Eventually we stopped associating with each other on any level other than grunts or sarcastic pointed questions. I did my best to drive him from the apartment by any means necessary. It was an iron contest of wills between two juggernauts of stubbornness; either one willing to run a sword through his own bowel for even the opportunity to scratch the other. Eventually this grew old and we both made secret plans to move out and screw the other; he eyeing a cavernous basement apartment beneath some old building, and I eyeing the sky. Through some means I forget, our mutual plans became revealed and frankly, it made things much more comfortable in the end. We were able to reestablish cordiality and help each other move. When he finally departed and I had the place to myself for a few days, always my goal, in a tiny way I even missed the old goat, especially calling him ‘Boscoe’, which made him erupt in foul rage.

            By the time I came back from the Air Force, relations had fully normalized and we returned to the old days of bad movies, Allentown, basketball games, and meals. As much as I loath to give anyone credit, he was one of the only 3 friends of mine to make journey to Jersey for my wedding. Last I saw him; he handed over the treasured UB table, confiscated so many years ago; my legacy now for safe keeping. The best of times, however, will always be those moments after duct taping Jason’s room, high on a Quick sugar rush, munching home made fries and watching ‘Hollywood Chainsaw Hookers’ and worshiping at the alter of Green Arrow Mark Pike. You had to be there.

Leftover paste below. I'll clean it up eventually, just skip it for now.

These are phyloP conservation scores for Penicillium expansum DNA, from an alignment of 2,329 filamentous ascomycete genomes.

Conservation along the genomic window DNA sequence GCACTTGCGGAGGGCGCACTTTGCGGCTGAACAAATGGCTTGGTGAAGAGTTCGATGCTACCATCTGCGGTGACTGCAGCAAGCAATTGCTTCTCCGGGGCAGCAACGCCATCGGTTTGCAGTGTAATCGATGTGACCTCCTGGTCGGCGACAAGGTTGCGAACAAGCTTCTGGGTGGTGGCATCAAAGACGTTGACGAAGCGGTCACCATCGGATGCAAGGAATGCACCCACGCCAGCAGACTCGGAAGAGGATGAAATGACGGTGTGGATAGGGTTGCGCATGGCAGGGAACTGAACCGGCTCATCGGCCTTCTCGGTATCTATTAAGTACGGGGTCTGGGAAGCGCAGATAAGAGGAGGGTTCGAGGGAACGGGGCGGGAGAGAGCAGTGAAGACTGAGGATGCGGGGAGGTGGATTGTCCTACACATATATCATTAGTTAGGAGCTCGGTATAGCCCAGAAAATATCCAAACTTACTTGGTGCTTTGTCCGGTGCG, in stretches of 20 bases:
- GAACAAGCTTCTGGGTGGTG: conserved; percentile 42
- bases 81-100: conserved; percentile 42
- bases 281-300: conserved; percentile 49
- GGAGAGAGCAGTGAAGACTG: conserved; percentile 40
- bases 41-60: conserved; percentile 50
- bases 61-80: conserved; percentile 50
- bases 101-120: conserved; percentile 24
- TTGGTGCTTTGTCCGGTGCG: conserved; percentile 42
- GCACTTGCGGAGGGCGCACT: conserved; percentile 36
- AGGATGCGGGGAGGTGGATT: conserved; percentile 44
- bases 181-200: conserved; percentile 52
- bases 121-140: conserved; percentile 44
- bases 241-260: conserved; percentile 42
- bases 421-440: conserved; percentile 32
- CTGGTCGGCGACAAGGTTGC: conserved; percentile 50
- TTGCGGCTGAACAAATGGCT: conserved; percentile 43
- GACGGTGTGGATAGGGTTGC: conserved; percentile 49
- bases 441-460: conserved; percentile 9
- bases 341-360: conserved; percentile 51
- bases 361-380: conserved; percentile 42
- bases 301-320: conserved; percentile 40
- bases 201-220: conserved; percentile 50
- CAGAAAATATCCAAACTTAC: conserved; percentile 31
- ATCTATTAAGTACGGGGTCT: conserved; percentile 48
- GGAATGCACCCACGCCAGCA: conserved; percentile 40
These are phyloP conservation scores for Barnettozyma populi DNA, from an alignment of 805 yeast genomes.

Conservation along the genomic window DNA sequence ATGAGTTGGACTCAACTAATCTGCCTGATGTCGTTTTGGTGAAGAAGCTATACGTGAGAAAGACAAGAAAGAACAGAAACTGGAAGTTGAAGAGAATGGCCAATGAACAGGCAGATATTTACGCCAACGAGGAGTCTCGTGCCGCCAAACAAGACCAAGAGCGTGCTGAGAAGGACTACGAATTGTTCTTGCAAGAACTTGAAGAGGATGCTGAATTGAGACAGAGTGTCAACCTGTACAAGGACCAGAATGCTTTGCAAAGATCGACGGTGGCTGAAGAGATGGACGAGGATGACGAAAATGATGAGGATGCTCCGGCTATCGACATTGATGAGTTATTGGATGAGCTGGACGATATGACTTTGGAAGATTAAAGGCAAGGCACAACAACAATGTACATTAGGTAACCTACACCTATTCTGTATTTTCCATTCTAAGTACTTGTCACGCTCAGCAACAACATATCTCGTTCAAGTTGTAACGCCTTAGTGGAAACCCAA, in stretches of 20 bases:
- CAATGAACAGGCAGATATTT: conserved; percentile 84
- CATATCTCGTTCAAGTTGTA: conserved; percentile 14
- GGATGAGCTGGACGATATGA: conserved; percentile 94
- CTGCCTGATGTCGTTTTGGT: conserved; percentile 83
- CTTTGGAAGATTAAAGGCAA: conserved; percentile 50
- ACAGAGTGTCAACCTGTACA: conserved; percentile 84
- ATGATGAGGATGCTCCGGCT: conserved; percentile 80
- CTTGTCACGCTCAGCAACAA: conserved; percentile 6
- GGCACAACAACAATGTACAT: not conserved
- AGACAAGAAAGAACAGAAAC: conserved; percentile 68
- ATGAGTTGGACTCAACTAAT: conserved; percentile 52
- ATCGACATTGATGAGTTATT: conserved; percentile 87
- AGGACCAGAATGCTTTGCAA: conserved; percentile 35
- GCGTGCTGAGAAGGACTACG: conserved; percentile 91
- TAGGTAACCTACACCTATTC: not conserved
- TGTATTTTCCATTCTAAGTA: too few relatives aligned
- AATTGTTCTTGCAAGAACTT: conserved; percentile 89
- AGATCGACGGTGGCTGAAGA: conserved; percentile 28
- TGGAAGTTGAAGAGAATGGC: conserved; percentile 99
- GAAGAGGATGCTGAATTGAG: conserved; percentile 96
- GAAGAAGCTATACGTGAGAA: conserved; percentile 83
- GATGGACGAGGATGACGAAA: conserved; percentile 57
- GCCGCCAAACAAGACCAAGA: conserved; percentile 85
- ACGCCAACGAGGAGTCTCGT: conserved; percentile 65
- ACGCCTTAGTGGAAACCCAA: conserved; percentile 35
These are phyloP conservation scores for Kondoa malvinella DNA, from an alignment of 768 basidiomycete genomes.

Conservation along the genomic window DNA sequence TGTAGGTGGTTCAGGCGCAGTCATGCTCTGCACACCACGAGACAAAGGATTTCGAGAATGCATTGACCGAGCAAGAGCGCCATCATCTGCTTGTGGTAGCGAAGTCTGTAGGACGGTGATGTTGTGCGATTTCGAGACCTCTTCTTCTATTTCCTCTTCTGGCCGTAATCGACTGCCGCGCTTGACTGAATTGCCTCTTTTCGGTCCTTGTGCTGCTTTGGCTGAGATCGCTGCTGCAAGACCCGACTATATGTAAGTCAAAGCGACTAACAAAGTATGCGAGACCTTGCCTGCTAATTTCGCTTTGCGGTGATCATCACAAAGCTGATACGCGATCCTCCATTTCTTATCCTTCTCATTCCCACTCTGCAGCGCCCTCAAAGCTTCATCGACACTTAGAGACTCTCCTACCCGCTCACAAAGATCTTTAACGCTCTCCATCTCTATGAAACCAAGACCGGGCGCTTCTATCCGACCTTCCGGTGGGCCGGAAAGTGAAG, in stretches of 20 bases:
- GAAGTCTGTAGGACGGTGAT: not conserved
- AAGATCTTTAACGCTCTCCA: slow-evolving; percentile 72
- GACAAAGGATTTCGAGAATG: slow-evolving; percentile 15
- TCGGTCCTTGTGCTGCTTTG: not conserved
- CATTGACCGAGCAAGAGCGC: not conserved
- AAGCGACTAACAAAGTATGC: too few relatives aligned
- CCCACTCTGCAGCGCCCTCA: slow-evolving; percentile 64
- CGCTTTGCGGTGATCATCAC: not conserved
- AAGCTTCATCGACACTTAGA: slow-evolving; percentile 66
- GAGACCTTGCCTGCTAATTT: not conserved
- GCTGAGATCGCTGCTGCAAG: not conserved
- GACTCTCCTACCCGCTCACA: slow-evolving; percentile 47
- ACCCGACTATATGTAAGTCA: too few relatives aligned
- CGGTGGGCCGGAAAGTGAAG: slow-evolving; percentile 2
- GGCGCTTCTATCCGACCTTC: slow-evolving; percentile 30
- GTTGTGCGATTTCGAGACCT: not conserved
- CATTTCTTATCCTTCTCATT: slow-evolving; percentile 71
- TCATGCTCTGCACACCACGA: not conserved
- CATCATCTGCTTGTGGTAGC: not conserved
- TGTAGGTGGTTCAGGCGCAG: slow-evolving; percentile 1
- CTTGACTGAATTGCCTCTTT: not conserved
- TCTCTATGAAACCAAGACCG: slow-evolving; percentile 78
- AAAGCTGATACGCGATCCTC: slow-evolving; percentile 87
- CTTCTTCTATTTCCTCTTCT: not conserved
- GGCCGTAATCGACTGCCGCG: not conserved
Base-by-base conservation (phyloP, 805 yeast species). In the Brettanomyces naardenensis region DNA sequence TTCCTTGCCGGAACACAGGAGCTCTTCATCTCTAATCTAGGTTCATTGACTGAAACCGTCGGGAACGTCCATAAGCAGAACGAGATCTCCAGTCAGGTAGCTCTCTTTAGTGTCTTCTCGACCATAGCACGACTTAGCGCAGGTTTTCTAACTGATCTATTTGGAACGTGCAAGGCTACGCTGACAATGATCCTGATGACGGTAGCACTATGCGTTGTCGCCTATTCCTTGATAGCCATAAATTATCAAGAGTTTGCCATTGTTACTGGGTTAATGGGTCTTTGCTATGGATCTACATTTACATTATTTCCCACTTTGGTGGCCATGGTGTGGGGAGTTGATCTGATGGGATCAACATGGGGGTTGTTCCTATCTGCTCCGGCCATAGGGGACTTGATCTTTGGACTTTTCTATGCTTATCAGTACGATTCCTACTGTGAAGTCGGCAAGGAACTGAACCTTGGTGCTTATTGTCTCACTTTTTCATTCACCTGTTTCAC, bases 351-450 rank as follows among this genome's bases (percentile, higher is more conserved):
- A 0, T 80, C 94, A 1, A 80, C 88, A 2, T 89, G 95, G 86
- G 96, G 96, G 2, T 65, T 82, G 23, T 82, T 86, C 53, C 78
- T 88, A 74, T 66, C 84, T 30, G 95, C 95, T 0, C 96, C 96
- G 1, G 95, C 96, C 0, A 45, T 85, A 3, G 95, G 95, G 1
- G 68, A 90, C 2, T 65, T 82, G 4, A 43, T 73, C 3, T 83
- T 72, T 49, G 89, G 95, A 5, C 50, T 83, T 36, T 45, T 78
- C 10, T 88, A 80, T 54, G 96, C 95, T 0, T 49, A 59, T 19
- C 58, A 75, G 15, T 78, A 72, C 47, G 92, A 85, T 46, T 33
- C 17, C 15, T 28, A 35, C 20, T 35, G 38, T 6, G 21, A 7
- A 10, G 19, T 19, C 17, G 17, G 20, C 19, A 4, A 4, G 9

Some Real Characters

            Those few of you not so yet enfeebled of mind as to have forgotten the golden poetry I flung your way back in “Land O’ Lakeland” may recall that I ended that delightful tale with a threat to acquaint you better with some of the characters therein. Well sir, I’m afraid that day has come around at last, so settle in for yet another unnecessarily long yarn spun to showcase the qualities of some ne’er-do-wells you would assuredly be better off remaining unaware of. With honeyed tongue and nimble fingers I shall take you through snapshots of some unimportant galoots, leading to the magnum opus of a character had he not existed, it would have been necessary to invent him.